A Shell Story
A Shell Story
by Debbie Slevin
I was so saddened by the news that a dear old friend had lost her 21-year-old niece in a tragic accident that I just didn’t know what to do with myself. She had expressly asked that friends not contact her. She did not want to talk. She did not want to be consoled. Her pain was fresh and searing and she was choosing to spend the initial days confronting its depths and ravished by its magnitude. I sent her love and let her be.
Unable to detach and impotent to help, I went to my place of greatest comfort, where man’s personal disasters are dwarfed by the enormity of nature, where surf and tide have more to teach about the human condition than we are willing to learn. I crossed the Ponquogue Bridge on foot, apologizing to every gull standing sentry along the way as they took flight, offended by my intrusion on their autumn meditation.
In the aftermath of Hurricane Sandy, the dunes were almost gone. The roads and parking lots looked like extensions of the beach – blown sand and debris where there was once blacktop. A washed-out wasteland with unfamiliar boundaries and obliterated landmarks. I made my way carefully across the desert tarmac and through a small opening made narrower by the crazily twisted storm fence that had once defined the edges of this access path.
About forty feet back from the water was a long line of detritus deposited as the last of the waters receded. I squatted down and started sifting through the tiny glittering shells that ringed the broken dunes like a piece of cheap costume jewelry around an aging, wrinkled neck. I was in search of something perfect. Undamaged. Whole. I will collect these gems, I thought, and make something beautiful for my friend. They will be a reminder that although there are hurricanes in our lives, the beauty of nature and the order of the world survives.
And so I began. I sifted through the sand and picked through the shells, collecting several pockets full of little, itty-bitty cream colored conch-shaped shells. I put them in a bucket when I got back to my house near Red Creek Pond, and schlepped the pail back to the city, where I had work awaiting me. I planned to wash them during the week and glue them to something pretty.
In the car on the way home, my husband complained about an awful stench that was permeating the air. What is that, he demanded to know. The pungent odor of the shells was wafting in from the trunk. Pew! It was the awful smell of ‘wet and rotting’, with an overwhelming hint of ‘dead.’ As soon as we got home, I dumped some bleach in the bucket and left them overnight in the bathroom.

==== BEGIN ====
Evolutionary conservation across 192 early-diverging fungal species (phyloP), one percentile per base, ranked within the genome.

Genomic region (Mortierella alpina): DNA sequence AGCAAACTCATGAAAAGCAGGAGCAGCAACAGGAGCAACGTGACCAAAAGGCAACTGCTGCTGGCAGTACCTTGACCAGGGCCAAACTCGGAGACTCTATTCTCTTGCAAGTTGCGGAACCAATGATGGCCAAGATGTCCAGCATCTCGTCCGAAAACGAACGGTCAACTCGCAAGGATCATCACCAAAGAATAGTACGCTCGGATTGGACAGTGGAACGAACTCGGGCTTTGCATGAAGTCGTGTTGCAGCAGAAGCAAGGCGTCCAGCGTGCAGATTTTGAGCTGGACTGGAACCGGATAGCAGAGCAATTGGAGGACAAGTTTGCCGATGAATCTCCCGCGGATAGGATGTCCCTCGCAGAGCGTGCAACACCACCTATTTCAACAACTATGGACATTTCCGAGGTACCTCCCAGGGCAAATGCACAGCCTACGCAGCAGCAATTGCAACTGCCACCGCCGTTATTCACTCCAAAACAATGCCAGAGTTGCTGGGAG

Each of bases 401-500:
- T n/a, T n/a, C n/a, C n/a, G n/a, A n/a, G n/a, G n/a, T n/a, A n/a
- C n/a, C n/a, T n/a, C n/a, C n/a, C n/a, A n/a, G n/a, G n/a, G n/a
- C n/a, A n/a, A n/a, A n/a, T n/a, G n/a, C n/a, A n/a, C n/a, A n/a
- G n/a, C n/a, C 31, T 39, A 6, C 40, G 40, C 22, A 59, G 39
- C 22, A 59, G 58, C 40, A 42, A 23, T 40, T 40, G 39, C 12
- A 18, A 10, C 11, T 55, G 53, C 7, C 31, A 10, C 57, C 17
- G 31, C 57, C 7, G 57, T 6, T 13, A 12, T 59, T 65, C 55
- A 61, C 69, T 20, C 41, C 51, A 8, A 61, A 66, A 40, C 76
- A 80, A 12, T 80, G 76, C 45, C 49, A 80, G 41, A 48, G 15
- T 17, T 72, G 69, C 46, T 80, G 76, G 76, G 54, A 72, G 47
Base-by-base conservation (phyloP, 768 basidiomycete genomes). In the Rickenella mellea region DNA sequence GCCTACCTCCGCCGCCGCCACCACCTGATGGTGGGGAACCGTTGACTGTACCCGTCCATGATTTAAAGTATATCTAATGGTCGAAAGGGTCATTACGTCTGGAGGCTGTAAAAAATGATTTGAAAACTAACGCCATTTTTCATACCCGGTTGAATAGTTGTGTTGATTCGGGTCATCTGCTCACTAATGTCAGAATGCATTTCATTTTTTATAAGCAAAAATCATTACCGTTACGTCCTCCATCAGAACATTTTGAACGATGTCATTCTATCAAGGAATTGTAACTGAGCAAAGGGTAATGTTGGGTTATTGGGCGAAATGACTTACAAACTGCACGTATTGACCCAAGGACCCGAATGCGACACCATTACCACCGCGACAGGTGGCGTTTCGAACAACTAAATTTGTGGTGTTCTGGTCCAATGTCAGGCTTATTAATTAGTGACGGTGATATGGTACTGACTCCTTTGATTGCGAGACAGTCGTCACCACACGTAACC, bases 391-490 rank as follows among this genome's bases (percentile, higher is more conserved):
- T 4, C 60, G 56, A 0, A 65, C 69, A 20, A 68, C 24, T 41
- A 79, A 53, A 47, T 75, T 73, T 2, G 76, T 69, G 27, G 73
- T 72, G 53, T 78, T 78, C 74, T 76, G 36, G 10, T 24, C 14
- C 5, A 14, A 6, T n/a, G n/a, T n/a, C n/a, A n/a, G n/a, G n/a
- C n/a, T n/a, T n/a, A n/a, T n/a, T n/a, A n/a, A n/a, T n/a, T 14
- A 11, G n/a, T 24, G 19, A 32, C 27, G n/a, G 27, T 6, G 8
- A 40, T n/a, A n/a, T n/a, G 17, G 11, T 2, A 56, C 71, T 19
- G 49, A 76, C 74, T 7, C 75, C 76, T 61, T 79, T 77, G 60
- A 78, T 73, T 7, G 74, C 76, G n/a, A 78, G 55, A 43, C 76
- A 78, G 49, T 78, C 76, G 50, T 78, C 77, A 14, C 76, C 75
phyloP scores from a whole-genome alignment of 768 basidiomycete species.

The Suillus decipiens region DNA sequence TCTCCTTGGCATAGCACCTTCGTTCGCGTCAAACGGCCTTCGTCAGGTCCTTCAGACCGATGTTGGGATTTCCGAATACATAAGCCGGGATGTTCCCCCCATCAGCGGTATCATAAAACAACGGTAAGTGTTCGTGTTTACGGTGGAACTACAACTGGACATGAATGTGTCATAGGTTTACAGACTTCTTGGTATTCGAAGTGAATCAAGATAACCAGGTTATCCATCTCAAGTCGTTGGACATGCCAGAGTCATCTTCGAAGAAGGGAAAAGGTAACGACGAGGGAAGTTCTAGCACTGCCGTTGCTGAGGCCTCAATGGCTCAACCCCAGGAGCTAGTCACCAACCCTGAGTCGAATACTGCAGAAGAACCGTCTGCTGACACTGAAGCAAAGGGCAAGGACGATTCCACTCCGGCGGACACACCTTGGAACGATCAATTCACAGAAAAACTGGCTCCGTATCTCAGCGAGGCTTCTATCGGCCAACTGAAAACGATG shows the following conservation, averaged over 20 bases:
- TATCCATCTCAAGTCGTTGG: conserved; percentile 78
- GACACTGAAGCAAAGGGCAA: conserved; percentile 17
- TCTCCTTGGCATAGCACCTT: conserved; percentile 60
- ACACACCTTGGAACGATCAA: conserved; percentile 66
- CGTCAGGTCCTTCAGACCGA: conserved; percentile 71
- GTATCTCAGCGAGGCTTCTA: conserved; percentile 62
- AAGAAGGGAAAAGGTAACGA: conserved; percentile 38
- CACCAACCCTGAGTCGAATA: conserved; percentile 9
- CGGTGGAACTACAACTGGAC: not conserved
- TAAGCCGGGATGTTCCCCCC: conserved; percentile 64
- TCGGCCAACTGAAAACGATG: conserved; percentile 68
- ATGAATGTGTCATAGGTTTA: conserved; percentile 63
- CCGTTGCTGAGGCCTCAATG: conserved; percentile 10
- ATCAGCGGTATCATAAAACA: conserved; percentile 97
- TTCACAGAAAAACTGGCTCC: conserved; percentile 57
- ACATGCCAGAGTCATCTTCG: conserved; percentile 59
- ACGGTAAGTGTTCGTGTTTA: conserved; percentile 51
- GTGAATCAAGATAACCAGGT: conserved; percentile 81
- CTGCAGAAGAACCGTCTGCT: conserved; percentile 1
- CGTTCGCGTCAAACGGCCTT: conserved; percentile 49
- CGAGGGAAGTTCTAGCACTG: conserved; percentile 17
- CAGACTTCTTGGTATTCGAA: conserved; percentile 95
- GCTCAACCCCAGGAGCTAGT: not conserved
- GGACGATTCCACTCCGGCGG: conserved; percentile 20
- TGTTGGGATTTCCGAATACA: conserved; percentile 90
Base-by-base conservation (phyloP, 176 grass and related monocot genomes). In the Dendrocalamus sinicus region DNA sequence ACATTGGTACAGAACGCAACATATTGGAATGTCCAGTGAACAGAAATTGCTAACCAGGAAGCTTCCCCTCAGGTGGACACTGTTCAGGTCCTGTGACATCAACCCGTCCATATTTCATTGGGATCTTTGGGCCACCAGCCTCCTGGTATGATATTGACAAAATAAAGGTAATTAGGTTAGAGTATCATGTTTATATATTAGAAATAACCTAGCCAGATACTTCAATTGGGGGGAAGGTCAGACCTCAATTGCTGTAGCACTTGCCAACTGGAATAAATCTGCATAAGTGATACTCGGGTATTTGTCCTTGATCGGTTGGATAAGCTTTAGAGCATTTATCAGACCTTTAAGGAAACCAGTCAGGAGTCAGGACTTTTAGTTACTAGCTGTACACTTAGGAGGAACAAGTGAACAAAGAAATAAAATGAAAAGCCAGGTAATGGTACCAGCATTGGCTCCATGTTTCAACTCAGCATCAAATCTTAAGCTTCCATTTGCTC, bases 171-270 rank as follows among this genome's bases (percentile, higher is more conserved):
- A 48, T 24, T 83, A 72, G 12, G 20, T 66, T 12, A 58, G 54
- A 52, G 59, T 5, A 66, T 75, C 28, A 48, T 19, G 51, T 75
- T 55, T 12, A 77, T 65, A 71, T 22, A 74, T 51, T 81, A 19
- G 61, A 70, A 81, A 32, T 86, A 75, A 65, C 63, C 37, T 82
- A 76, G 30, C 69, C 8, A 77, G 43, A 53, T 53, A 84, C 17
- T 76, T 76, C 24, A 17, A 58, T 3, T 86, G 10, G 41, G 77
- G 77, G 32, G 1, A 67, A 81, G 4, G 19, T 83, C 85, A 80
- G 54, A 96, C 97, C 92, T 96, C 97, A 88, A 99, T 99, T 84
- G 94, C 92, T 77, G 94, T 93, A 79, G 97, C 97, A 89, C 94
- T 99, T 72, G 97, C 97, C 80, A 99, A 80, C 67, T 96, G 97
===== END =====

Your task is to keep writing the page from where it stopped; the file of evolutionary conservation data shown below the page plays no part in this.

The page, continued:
The next morning, I rinsed the shells carefully and laid them out on a dishtowel, sorting through, choosing only the most perfect ones for my project. I made piles by color and discarded the broken ones, leaving them to dry in the fresh air and went off about my day.
When I returned later that afternoon, the putrid odor greeted me before I got through the front door. I decided that perhaps I had not used the correct method to de-stink them, so I googled “How to get rid of bad smells on shells.” It said bleach. Okay, did that.
I kept searching. Baking soda. I made a paste with water and scrubbed the shells on both sides, then left them in the bucket to soak some more. The following morning, the smell greeted me before the daylight and I threw the windows wide to stop from gagging. I returned to the computer and searched some more. Vinegar. That didn’t work either. I scrolled my way through page after page of discussion.
One suggestion was to bury the shells in sand for 6 months and let the ants clean them out. Another suggested boiling. The 6-month cleanse didn’t suit my timetable, so I boiled. The next morning they were still putrid. I was beside myself with frustration and struggling with my reluctance to relinquish this idealized notion of how I might bring a little cheer to my deeply saddened friend. I just wanted to find a bright lacquer orange box (her favorite color) and glue some perfect little shells to the top of it.
I obsessed for days as I moved the bucket of stinking shells from place to place. The bathroom. The windowsill. The garage. I explained my task to my husband and his google search yielded nothing more helpful than mine. No matter what I did, the stench remained. But then he offered up something very wise: “Maybe,” he said, “that’s the point: no matter how you try to clean it- it still stinks.”
In a make-believe, made-up, happy-ending Hollywood world there may be a way to take the stink out of disaster, but in the real world there is no salve for the loss of a young person just starting out in life. That perfect specimen, that newly formed bud of a young woman who was just beginning to blossom was washed away in that (un)perfect storm. Because of this hurricane and that hurricane, there will be no beach roses this year. And the dunes have moved. And dead fish cling to the shoreline. No amount of bleach can change that. And that just stinks.